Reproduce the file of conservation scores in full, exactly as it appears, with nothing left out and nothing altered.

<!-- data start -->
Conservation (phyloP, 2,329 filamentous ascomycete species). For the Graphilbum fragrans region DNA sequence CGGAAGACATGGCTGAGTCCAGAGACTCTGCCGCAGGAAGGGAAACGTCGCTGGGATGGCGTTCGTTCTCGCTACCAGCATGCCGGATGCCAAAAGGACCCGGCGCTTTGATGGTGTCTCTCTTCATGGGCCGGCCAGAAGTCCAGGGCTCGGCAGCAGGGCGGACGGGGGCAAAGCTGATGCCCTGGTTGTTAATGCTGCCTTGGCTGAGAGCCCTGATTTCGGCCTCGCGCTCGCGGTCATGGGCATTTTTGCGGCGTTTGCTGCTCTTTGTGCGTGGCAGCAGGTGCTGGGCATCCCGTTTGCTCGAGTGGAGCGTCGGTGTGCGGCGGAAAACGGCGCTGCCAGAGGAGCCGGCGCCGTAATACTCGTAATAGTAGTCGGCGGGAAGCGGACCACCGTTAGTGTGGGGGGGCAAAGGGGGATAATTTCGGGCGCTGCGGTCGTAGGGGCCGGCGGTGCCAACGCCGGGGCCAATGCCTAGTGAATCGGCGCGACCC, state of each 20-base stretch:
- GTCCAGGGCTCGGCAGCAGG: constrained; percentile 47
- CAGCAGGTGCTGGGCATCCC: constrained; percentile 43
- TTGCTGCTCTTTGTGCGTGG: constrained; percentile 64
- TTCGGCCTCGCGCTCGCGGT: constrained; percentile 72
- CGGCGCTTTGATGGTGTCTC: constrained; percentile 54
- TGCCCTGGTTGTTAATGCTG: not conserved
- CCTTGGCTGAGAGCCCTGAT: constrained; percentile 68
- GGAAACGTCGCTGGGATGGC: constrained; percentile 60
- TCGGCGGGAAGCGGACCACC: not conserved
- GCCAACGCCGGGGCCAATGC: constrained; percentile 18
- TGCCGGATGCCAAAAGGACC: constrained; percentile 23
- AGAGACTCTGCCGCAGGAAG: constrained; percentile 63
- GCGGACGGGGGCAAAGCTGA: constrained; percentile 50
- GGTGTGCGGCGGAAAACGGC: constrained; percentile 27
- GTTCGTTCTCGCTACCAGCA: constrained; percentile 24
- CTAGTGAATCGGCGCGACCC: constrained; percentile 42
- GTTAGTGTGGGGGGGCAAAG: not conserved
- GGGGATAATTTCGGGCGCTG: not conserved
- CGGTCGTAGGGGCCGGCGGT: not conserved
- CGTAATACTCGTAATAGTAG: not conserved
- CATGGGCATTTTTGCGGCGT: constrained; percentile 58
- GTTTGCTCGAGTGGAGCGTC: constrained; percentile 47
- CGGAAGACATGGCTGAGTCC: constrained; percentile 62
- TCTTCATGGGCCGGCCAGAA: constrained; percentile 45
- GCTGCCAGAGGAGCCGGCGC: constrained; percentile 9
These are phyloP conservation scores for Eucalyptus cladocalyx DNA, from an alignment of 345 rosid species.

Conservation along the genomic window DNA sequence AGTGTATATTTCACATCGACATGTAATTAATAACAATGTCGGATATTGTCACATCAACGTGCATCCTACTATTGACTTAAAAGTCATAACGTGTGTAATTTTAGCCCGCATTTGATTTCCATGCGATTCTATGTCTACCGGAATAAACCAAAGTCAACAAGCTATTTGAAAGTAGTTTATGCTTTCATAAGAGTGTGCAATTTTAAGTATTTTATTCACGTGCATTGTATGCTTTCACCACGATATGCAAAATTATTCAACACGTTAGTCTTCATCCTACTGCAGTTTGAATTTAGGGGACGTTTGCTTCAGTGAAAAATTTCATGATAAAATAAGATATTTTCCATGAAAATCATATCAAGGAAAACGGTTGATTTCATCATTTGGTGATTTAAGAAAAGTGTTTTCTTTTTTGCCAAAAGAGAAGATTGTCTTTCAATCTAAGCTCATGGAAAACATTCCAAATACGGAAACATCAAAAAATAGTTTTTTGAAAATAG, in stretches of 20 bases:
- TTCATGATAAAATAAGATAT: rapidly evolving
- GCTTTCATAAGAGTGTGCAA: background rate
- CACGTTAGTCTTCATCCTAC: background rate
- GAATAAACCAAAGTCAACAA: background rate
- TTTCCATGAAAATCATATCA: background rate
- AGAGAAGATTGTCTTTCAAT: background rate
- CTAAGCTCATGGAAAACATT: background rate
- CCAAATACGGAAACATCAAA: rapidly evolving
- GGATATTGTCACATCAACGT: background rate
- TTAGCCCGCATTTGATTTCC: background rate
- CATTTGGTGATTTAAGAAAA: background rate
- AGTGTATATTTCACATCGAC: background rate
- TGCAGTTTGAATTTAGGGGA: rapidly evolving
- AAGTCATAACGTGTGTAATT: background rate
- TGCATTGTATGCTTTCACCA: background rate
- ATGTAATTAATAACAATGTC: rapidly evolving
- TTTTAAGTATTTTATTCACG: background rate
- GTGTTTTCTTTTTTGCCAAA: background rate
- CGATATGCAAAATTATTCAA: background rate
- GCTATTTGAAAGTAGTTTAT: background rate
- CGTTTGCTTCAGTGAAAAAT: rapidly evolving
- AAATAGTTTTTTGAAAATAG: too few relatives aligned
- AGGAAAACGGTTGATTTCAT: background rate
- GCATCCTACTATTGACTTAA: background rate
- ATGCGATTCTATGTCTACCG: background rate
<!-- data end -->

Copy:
Conservation (phyloP, 2,329 filamentous ascomycete species). For the Graphilbum fragrans region DNA sequence CGGAAGACATGGCTGAGTCCAGAGACTCTGCCGCAGGAAGGGAAACGTCGCTGGGATGGCGTTCGTTCTCGCTACCAGCATGCCGGATGCCAAAAGGACCCGGCGCTTTGATGGTGTCTCTCTTCATGGGCCGGCCAGAAGTCCAGGGCTCGGCAGCAGGGCGGACGGGGGCAAAGCTGATGCCCTGGTTGTTAATGCTGCCTTGGCTGAGAGCCCTGATTTCGGCCTCGCGCTCGCGGTCATGGGCATTTTTGCGGCGTTTGCTGCTCTTTGTGCGTGGCAGCAGGTGCTGGGCATCCCGTTTGCTCGAGTGGAGCGTCGGTGTGCGGCGGAAAACGGCGCTGCCAGAGGAGCCGGCGCCGTAATACTCGTAATAGTAGTCGGCGGGAAGCGGACCACCGTTAGTGTGGGGGGGCAAAGGGGGATAATTTCGGGCGCTGCGGTCGTAGGGGCCGGCGGTGCCAACGCCGGGGCCAATGCCTAGTGAATCGGCGCGACCC, state of each 20-base stretch:
- GTCCAGGGCTCGGCAGCAGG: constrained; percentile 47
- CAGCAGGTGCTGGGCATCCC: constrained; percentile 43
- TTGCTGCTCTTTGTGCGTGG: constrained; percentile 64
- TTCGGCCTCGCGCTCGCGGT: constrained; percentile 72
- CGGCGCTTTGATGGTGTCTC: constrained; percentile 54
- TGCCCTGGTTGTTAATGCTG: not conserved
- CCTTGGCTGAGAGCCCTGAT: constrained; percentile 68
- GGAAACGTCGCTGGGATGGC: constrained; percentile 60
- TCGGCGGGAAGCGGACCACC: not conserved
- GCCAACGCCGGGGCCAATGC: constrained; percentile 18
- TGCCGGATGCCAAAAGGACC: constrained; percentile 23
- AGAGACTCTGCCGCAGGAAG: constrained; percentile 63
- GCGGACGGGGGCAAAGCTGA: constrained; percentile 50
- GGTGTGCGGCGGAAAACGGC: constrained; percentile 27
- GTTCGTTCTCGCTACCAGCA: constrained; percentile 24
- CTAGTGAATCGGCGCGACCC: constrained; percentile 42
- GTTAGTGTGGGGGGGCAAAG: not conserved
- GGGGATAATTTCGGGCGCTG: not conserved
- CGGTCGTAGGGGCCGGCGGT: not conserved
- CGTAATACTCGTAATAGTAG: not conserved
- CATGGGCATTTTTGCGGCGT: constrained; percentile 58
- GTTTGCTCGAGTGGAGCGTC: constrained; percentile 47
- CGGAAGACATGGCTGAGTCC: constrained; percentile 62
- TCTTCATGGGCCGGCCAGAA: constrained; percentile 45
- GCTGCCAGAGGAGCCGGCGC: constrained; percentile 9
These are phyloP conservation scores for Eucalyptus cladocalyx DNA, from an alignment of 345 rosid species.

Conservation along the genomic window DNA sequence AGTGTATATTTCACATCGACATGTAATTAATAACAATGTCGGATATTGTCACATCAACGTGCATCCTACTATTGACTTAAAAGTCATAACGTGTGTAATTTTAGCCCGCATTTGATTTCCATGCGATTCTATGTCTACCGGAATAAACCAAAGTCAACAAGCTATTTGAAAGTAGTTTATGCTTTCATAAGAGTGTGCAATTTTAAGTATTTTATTCACGTGCATTGTATGCTTTCACCACGATATGCAAAATTATTCAACACGTTAGTCTTCATCCTACTGCAGTTTGAATTTAGGGGACGTTTGCTTCAGTGAAAAATTTCATGATAAAATAAGATATTTTCCATGAAAATCATATCAAGGAAAACGGTTGATTTCATCATTTGGTGATTTAAGAAAAGTGTTTTCTTTTTTGCCAAAAGAGAAGATTGTCTTTCAATCTAAGCTCATGGAAAACATTCCAAATACGGAAACATCAAAAAATAGTTTTTTGAAAATAG, in stretches of 20 bases:
- TTCATGATAAAATAAGATAT: rapidly evolving
- GCTTTCATAAGAGTGTGCAA: background rate
- CACGTTAGTCTTCATCCTAC: background rate
- GAATAAACCAAAGTCAACAA: background rate
- TTTCCATGAAAATCATATCA: background rate
- AGAGAAGATTGTCTTTCAAT: background rate
- CTAAGCTCATGGAAAACATT: background rate
- CCAAATACGGAAACATCAAA: rapidly evolving
- GGATATTGTCACATCAACGT: background rate
- TTAGCCCGCATTTGATTTCC: background rate
- CATTTGGTGATTTAAGAAAA: background rate
- AGTGTATATTTCACATCGAC: background rate
- TGCAGTTTGAATTTAGGGGA: rapidly evolving
- AAGTCATAACGTGTGTAATT: background rate
- TGCATTGTATGCTTTCACCA: background rate
- ATGTAATTAATAACAATGTC: rapidly evolving
- TTTTAAGTATTTTATTCACG: background rate
- GTGTTTTCTTTTTTGCCAAA: background rate
- CGATATGCAAAATTATTCAA: background rate
- GCTATTTGAAAGTAGTTTAT: background rate
- CGTTTGCTTCAGTGAAAAAT: rapidly evolving
- AAATAGTTTTTTGAAAATAG: too few relatives aligned
- AGGAAAACGGTTGATTTCAT: background rate
- GCATCCTACTATTGACTTAA: background rate
- ATGCGATTCTATGTCTACCG: background rate